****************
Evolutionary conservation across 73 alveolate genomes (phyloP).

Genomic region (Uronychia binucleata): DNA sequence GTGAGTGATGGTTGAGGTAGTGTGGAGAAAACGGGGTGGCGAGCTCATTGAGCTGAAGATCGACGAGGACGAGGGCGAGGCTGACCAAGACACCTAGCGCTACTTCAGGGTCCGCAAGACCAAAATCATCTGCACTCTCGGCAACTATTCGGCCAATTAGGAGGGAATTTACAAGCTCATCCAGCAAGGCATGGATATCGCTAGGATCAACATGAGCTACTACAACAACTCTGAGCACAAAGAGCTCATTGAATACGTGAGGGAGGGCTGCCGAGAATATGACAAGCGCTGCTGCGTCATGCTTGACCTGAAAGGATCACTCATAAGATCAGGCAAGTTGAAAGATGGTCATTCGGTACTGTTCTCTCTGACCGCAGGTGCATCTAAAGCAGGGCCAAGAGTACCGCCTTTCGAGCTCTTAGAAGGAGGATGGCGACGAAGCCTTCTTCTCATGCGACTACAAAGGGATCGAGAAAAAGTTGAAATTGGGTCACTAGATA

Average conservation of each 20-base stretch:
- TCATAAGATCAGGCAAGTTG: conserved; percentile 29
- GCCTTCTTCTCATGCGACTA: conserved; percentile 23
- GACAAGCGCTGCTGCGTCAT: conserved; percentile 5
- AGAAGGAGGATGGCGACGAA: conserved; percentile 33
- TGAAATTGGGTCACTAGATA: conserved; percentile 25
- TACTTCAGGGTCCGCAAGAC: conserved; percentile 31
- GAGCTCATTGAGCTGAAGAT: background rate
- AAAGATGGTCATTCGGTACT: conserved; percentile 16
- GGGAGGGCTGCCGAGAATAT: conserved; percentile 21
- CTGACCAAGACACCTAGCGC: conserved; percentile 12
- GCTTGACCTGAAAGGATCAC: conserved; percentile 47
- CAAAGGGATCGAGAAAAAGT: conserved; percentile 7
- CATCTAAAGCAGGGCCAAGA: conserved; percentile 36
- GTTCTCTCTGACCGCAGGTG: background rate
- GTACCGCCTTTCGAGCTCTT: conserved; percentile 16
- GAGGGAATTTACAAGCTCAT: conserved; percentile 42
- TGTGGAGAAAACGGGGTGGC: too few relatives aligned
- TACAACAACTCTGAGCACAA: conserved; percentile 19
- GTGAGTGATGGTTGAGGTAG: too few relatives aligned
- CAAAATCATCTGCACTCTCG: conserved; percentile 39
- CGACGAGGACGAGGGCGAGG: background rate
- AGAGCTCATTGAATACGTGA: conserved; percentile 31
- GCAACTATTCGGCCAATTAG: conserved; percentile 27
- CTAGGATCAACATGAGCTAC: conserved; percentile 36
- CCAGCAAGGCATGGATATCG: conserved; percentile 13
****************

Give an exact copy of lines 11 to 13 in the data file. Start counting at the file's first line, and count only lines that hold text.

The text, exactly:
- AAAGATGGTCATTCGGTACT: conserved; percentile 16
- GGGAGGGCTGCCGAGAATAT: conserved; percentile 21
- CTGACCAAGACACCTAGCGC: conserved; percentile 12